Toward a Regulatory Budget
How much should the U.S. government spend on defense? How much on health care? Or energy, or technology? Every year, the U.S. federal government is supposed to publish a spending budget to answer these sorts of questions. But there is no equivalent budget for regulations. Why not? My colleague Wayne Crews’ newest study asks exactly that question.
Why is this a problem? Suppose the Labor Department doesn’t have the money in its budget for some job-training program it has in mind. It can get around the problem by simply issuing a regulation requiring private companies to run the same program, at their expense. People have to pay for it either way. But the regulatory way doesn’t show up on the federal spending ledger.
A regulatory budget, on the other hand, would prevent regulatory agencies from doing darn near anything they want. People like you and me have to prioritize our spending. If I buy a new television, that’s money I can’t put into my child’s college fund. Money you spend on a new car is money you can’t put into your retirement account.
Regulatory agencies, with their multi-billion dollar budgets, do not face the same tradeoffs that people like you and I do. A regulatory budget would help agencies behave more like people.
As it is now, if the Environmental Protection Agency issues a new power plant regulation adding $9.6 billion to people’s electricity bills every year, so what? It can, and will, pass additional regulations affecting everything from air conditioners to refrigerators, further adding to the damage. Federal regulations make it harder for people to pay their mortgages, student loans, and other bills.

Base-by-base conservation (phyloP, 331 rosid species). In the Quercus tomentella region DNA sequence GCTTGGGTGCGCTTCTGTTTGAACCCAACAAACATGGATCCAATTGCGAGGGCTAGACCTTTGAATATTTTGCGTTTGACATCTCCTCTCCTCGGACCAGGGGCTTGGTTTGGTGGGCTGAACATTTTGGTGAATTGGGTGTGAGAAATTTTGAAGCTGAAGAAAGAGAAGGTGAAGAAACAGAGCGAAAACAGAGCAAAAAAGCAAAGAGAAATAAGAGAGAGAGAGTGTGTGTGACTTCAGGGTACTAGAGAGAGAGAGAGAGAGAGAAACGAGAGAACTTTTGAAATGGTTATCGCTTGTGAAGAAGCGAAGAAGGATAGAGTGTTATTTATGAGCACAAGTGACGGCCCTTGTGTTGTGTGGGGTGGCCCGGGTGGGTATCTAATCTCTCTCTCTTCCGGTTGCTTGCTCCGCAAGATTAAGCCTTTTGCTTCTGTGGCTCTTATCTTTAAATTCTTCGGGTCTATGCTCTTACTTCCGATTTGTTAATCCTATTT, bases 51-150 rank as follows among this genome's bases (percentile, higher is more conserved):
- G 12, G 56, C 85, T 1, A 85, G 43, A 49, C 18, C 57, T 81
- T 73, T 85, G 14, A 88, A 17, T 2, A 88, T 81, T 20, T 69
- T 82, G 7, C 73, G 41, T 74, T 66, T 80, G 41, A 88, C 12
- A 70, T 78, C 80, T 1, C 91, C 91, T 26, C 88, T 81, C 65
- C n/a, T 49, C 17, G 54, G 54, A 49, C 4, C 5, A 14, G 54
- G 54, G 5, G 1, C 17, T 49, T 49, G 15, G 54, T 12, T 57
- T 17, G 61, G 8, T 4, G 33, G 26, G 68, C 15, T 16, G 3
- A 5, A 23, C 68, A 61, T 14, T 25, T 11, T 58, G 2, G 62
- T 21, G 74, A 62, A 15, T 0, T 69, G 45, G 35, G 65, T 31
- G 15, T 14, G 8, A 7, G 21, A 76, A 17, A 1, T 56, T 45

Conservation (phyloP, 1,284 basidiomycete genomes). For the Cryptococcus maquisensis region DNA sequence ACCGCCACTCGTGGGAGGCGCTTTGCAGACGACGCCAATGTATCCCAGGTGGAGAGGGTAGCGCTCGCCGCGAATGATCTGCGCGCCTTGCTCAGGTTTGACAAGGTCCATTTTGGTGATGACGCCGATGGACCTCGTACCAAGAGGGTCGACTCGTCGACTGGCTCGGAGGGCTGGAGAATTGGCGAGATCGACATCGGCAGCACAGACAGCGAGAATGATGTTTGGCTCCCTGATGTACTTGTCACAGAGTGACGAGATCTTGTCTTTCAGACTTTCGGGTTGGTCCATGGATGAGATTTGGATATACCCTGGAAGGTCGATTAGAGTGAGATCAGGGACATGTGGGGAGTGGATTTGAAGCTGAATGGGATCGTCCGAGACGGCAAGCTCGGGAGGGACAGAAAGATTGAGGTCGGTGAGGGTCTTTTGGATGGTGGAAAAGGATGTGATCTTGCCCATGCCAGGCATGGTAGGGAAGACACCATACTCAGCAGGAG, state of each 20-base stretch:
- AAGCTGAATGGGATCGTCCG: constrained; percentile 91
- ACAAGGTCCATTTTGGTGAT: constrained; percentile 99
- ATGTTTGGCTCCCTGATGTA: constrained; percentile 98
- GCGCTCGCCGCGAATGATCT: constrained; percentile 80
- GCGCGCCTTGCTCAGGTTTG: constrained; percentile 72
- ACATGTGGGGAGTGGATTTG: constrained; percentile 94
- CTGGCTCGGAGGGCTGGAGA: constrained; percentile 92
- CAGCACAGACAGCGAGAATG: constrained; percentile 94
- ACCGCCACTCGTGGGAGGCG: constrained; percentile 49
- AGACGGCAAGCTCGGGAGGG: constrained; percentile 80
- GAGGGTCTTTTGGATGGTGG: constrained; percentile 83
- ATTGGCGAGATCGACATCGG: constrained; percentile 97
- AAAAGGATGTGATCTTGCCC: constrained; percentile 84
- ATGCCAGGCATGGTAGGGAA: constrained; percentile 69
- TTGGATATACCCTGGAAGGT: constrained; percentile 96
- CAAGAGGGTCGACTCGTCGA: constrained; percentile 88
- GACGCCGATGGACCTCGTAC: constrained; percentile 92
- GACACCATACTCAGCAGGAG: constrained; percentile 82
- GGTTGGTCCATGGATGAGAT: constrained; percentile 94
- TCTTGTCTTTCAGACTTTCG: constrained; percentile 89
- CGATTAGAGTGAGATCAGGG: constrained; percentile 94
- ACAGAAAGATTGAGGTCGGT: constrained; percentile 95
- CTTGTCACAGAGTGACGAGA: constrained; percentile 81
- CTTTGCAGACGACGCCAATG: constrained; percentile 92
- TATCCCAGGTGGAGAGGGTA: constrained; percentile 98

The EPA hurts people, to the tune of at least $353 billion per year, on just an $8 billion budget. A regulatory budget would force the agency to publicly recognize that nearly 40-fold difference. Not to pick on the EPA specifically, but they do have a transparency problem. So do most of the 60-plus other rulemaking agencies that issue more than 3,400 new regulations every year. Their combined efforts cost consumers and entrepreneurs about $1.88 trillion every year.
A regulatory budget, similar to the spending requests agencies make every year, would go a long way toward making the public more aware of how much agencies like the EPA, FCC, SEC, and others actually cost. A regulatory budget is not be a panacea, but it would be better than what we have now.
For more see Wayne’s regulatory budget paper here.